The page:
Genesis establishes many of the basic themes for understanding the rest of the Bible. Therefore, the harrowing story of how Abraham nearly sacrifices his son Isaac on Mount Moriah is more important and more troubling than if it appeared later in the Bible or if its chief human protagonist were anyone other than the prototypical ancestor Abraham. The key term for understanding the story appears in verse 12: “Now I know that you are one-who-fears-God, since you did not withhold your son, your one-and-only, from me” (author’s translation). Many biblical passages identify “fear of God” as the core religious virtue, “the best part of wisdom” (Prov 1:7). To fear God is to live in humble recognition of the incalculable difference between God and humans. This is the first time we see anyone (allegedly) practicing that virtue, so the divine statement here leaves the morally alert reader with two questions:
How could a virtuous person be willing to kill a child?
The story is often said to be about total obedience, but we know that there is no virtue in unquestioning obedience to a tyrannical demand. However, the opening words of the story suggest a different understanding: “After these things, God tested Abraham” (Gen 22:1). God’s plans for bringing good to the inhabitants of the world depend on Abraham (Gen 12:3). However, certain things have happened that give God reason to doubt Abraham, making it necessary to test him, to see if Abraham can bear the weight of that immense trust. Twice Abraham has let his wife Sarah go into the harem of a foreign king (Gen 12 and Gen 20); he did it to protect himself, evidently not trusting God to see them through their dangerous sojourns among foreigners. So what is at stake is not obedience merely but total mutual trust. The point of the test is to see whether Abraham trusts God even to the point of relinquishing the child on whom the blessing, the covenant, and his own happiness depend. Abraham’s fear of God is a condition of complete vulnerability before God, “costing not less than everything” (T. S. Eliot); that is the human condition on which the covenant rests.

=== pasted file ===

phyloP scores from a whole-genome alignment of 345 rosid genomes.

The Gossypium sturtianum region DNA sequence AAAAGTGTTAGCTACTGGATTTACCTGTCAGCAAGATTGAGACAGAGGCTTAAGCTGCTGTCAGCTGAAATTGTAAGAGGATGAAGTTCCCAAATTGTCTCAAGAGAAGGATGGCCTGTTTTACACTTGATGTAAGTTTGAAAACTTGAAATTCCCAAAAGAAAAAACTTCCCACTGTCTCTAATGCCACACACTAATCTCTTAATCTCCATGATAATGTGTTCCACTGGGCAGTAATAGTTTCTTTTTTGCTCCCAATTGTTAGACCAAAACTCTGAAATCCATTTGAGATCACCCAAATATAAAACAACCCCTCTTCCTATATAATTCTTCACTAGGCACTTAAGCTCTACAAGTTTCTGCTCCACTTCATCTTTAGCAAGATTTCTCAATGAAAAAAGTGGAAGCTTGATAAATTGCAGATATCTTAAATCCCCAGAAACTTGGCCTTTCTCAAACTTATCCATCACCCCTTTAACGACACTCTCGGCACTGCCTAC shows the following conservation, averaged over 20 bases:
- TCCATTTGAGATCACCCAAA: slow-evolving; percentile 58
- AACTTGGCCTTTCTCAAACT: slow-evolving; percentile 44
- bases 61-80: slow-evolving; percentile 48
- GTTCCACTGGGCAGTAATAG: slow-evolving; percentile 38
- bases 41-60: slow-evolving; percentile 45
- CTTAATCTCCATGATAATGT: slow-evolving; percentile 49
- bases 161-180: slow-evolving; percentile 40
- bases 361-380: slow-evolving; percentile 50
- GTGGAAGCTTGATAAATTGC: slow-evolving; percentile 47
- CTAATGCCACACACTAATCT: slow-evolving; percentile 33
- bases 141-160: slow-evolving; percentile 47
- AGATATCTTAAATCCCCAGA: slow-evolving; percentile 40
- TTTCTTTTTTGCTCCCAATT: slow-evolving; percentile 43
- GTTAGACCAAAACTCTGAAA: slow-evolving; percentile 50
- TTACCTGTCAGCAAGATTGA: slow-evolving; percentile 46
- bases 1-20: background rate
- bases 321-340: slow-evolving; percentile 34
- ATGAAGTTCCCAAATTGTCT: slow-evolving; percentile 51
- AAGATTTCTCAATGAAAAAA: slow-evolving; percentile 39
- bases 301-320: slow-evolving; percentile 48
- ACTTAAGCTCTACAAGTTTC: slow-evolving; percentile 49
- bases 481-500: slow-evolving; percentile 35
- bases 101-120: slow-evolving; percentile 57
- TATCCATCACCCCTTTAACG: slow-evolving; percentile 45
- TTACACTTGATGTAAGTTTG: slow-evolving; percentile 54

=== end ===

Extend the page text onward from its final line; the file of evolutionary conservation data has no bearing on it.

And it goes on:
How could a good God demand that Abraham kill his son?
There are two grounds only on which God can be exonerated from the charge of sadism or tyranny here. First, this is a real test; God does not know in advance how Abraham will respond. Only by demanding everything from Abraham can God learn whether he indeed places his commitment to God before everything else. The book of Genesis as a whole does not support the common theological notion that God knows everything before it happens, every human response before it is offered. Thus, when Abraham passes the test, God’s own relief is palpable: “Now I know …” (Gen 22:12).
Second, God demands everything from Abraham because Abraham must recognize that he is not in control of the covenant relationship. This story provides a necessary balance for the very different picture in Gen 18, where Abraham aggressively challenges God’s judgment (literally!) on Sodom. On that occasion, God listened to Abraham’s bold, even presumptuous question: “Shall not the judge of all the earth do what is just?” (Gen 18:25) and God listened to his intercession for the (hypothetical) innocent people in the city; shortly thereafter, God calls Abraham a “prophet,” specifically with respect to the power of his intercessory prayer (Gen 20:7). In the worldview of Genesis, genuine relationship with God entails balance between boldness and submission. In Gen 18, we see Abraham’s unstinting compassion for humans; in Gen 22, we see his unstinting devotion to God. Psychologically speaking, it may be nearly impossible to hold those two in perfect balance, but theologically speaking, both are necessary for those, both Jews and Christians, who struggle to live in covenantal relationship with God. Thus with this most important ancestor, the Bible begins to show what it is to serve “prophetically” in covenantal context: negotiating dual commitments to humanity and to God, from moment to moment discerning when to challenge God on behalf of weak and sinful humanity and when to submit in “fear” to the sometimes inscrutable divine demand.
- Levenson, Jon D. The Death and Resurrection of the Beloved Son: The Transformation of Child Sacrifice in Judaism and Christianity. New Haven: Yale University Press, 1993.
- Davis, Ellen F. Getting Involved with God: Rediscovering the Old Testament. Lanham, Md.: Rowman & Littlefield, 2001.
- Berkovits, Eliezer. With God in Hell: Judaism in the Ghettos and Deathcamps. New York: Sanhedrin Press, 1979.